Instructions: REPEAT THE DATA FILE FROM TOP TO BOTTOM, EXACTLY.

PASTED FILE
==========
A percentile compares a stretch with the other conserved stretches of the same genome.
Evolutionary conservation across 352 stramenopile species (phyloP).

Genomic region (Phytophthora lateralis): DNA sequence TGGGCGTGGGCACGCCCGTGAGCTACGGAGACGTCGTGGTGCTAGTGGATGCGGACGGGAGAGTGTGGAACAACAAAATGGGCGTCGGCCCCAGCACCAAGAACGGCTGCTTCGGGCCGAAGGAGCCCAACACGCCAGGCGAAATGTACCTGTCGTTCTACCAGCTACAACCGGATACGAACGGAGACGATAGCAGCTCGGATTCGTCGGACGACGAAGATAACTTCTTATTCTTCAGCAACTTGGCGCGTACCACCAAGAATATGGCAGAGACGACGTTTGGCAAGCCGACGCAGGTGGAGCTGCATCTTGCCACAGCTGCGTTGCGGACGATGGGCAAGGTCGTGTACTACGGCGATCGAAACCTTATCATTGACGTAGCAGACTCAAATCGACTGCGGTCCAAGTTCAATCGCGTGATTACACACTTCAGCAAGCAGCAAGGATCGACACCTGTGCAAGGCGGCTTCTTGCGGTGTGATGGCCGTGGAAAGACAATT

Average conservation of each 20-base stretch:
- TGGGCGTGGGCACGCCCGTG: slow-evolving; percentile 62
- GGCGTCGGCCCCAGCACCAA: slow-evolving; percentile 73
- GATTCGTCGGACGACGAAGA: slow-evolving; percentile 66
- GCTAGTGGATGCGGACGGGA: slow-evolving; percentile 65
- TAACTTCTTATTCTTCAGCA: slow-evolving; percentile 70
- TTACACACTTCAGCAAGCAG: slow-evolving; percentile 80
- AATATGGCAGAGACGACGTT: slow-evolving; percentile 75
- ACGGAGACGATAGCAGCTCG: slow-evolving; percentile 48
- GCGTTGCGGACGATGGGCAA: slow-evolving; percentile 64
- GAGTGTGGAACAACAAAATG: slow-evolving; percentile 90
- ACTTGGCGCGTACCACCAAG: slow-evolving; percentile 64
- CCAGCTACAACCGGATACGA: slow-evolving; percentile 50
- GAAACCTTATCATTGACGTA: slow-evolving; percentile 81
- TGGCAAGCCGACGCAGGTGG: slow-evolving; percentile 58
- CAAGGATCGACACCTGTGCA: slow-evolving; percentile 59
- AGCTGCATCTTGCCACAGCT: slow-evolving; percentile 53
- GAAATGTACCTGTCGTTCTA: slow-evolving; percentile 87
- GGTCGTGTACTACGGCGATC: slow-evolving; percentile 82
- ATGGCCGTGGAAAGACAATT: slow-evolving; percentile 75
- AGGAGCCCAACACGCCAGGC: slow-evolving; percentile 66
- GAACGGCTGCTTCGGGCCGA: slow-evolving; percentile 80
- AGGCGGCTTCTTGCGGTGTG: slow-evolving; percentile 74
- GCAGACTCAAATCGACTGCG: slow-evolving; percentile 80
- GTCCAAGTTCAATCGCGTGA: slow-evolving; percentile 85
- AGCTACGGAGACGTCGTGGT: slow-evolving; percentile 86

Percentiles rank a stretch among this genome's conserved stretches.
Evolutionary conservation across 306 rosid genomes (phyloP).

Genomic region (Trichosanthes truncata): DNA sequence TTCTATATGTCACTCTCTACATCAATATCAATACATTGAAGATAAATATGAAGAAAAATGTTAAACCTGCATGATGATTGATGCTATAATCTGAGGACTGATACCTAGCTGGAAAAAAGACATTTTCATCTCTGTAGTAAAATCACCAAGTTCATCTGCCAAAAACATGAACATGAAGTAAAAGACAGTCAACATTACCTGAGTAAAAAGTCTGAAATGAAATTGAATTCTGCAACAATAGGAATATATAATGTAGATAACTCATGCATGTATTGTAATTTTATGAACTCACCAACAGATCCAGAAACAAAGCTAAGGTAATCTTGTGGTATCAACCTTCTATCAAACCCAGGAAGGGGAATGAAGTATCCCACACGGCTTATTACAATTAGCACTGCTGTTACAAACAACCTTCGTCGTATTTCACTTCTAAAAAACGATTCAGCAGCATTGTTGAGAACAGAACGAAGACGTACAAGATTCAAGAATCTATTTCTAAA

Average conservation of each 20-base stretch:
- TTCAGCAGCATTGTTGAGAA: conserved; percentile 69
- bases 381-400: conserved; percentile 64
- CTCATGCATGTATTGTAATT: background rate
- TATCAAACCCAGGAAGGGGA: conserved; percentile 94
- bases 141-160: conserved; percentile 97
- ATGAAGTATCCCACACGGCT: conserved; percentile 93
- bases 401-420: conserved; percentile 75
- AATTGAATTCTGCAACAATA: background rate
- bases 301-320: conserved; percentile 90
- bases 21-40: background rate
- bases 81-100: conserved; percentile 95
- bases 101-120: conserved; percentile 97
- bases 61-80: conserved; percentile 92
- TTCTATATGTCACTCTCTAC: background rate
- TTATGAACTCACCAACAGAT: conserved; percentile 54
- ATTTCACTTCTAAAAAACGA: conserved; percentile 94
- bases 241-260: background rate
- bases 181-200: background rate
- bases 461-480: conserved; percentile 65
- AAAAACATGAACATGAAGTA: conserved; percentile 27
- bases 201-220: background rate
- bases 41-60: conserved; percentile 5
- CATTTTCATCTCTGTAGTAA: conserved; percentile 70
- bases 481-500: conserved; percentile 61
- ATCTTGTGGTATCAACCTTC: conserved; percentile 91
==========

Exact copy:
A percentile compares a stretch with the other conserved stretches of the same genome.
Evolutionary conservation across 352 stramenopile species (phyloP).

Genomic region (Phytophthora lateralis): DNA sequence TGGGCGTGGGCACGCCCGTGAGCTACGGAGACGTCGTGGTGCTAGTGGATGCGGACGGGAGAGTGTGGAACAACAAAATGGGCGTCGGCCCCAGCACCAAGAACGGCTGCTTCGGGCCGAAGGAGCCCAACACGCCAGGCGAAATGTACCTGTCGTTCTACCAGCTACAACCGGATACGAACGGAGACGATAGCAGCTCGGATTCGTCGGACGACGAAGATAACTTCTTATTCTTCAGCAACTTGGCGCGTACCACCAAGAATATGGCAGAGACGACGTTTGGCAAGCCGACGCAGGTGGAGCTGCATCTTGCCACAGCTGCGTTGCGGACGATGGGCAAGGTCGTGTACTACGGCGATCGAAACCTTATCATTGACGTAGCAGACTCAAATCGACTGCGGTCCAAGTTCAATCGCGTGATTACACACTTCAGCAAGCAGCAAGGATCGACACCTGTGCAAGGCGGCTTCTTGCGGTGTGATGGCCGTGGAAAGACAATT

Average conservation of each 20-base stretch:
- TGGGCGTGGGCACGCCCGTG: slow-evolving; percentile 62
- GGCGTCGGCCCCAGCACCAA: slow-evolving; percentile 73
- GATTCGTCGGACGACGAAGA: slow-evolving; percentile 66
- GCTAGTGGATGCGGACGGGA: slow-evolving; percentile 65
- TAACTTCTTATTCTTCAGCA: slow-evolving; percentile 70
- TTACACACTTCAGCAAGCAG: slow-evolving; percentile 80
- AATATGGCAGAGACGACGTT: slow-evolving; percentile 75
- ACGGAGACGATAGCAGCTCG: slow-evolving; percentile 48
- GCGTTGCGGACGATGGGCAA: slow-evolving; percentile 64
- GAGTGTGGAACAACAAAATG: slow-evolving; percentile 90
- ACTTGGCGCGTACCACCAAG: slow-evolving; percentile 64
- CCAGCTACAACCGGATACGA: slow-evolving; percentile 50
- GAAACCTTATCATTGACGTA: slow-evolving; percentile 81
- TGGCAAGCCGACGCAGGTGG: slow-evolving; percentile 58
- CAAGGATCGACACCTGTGCA: slow-evolving; percentile 59
- AGCTGCATCTTGCCACAGCT: slow-evolving; percentile 53
- GAAATGTACCTGTCGTTCTA: slow-evolving; percentile 87
- GGTCGTGTACTACGGCGATC: slow-evolving; percentile 82
- ATGGCCGTGGAAAGACAATT: slow-evolving; percentile 75
- AGGAGCCCAACACGCCAGGC: slow-evolving; percentile 66
- GAACGGCTGCTTCGGGCCGA: slow-evolving; percentile 80
- AGGCGGCTTCTTGCGGTGTG: slow-evolving; percentile 74
- GCAGACTCAAATCGACTGCG: slow-evolving; percentile 80
- GTCCAAGTTCAATCGCGTGA: slow-evolving; percentile 85
- AGCTACGGAGACGTCGTGGT: slow-evolving; percentile 86

Percentiles rank a stretch among this genome's conserved stretches.
Evolutionary conservation across 306 rosid genomes (phyloP).

Genomic region (Trichosanthes truncata): DNA sequence TTCTATATGTCACTCTCTACATCAATATCAATACATTGAAGATAAATATGAAGAAAAATGTTAAACCTGCATGATGATTGATGCTATAATCTGAGGACTGATACCTAGCTGGAAAAAAGACATTTTCATCTCTGTAGTAAAATCACCAAGTTCATCTGCCAAAAACATGAACATGAAGTAAAAGACAGTCAACATTACCTGAGTAAAAAGTCTGAAATGAAATTGAATTCTGCAACAATAGGAATATATAATGTAGATAACTCATGCATGTATTGTAATTTTATGAACTCACCAACAGATCCAGAAACAAAGCTAAGGTAATCTTGTGGTATCAACCTTCTATCAAACCCAGGAAGGGGAATGAAGTATCCCACACGGCTTATTACAATTAGCACTGCTGTTACAAACAACCTTCGTCGTATTTCACTTCTAAAAAACGATTCAGCAGCATTGTTGAGAACAGAACGAAGACGTACAAGATTCAAGAATCTATTTCTAAA

Average conservation of each 20-base stretch:
- TTCAGCAGCATTGTTGAGAA: conserved; percentile 69
- bases 381-400: conserved; percentile 64
- CTCATGCATGTATTGTAATT: background rate
- TATCAAACCCAGGAAGGGGA: conserved; percentile 94
- bases 141-160: conserved; percentile 97
- ATGAAGTATCCCACACGGCT: conserved; percentile 93
- bases 401-420: conserved; percentile 75
- AATTGAATTCTGCAACAATA: background rate
- bases 301-320: conserved; percentile 90
- bases 21-40: background rate
- bases 81-100: conserved; percentile 95
- bases 101-120: conserved; percentile 97
- bases 61-80: conserved; percentile 92
- TTCTATATGTCACTCTCTAC: background rate
- TTATGAACTCACCAACAGAT: conserved; percentile 54
- ATTTCACTTCTAAAAAACGA: conserved; percentile 94
- bases 241-260: background rate
- bases 181-200: background rate
- bases 461-480: conserved; percentile 65
- AAAAACATGAACATGAAGTA: conserved; percentile 27
- bases 201-220: background rate
- bases 41-60: conserved; percentile 5
- CATTTTCATCTCTGTAGTAA: conserved; percentile 70
- bases 481-500: conserved; percentile 61
- ATCTTGTGGTATCAACCTTC: conserved; percentile 91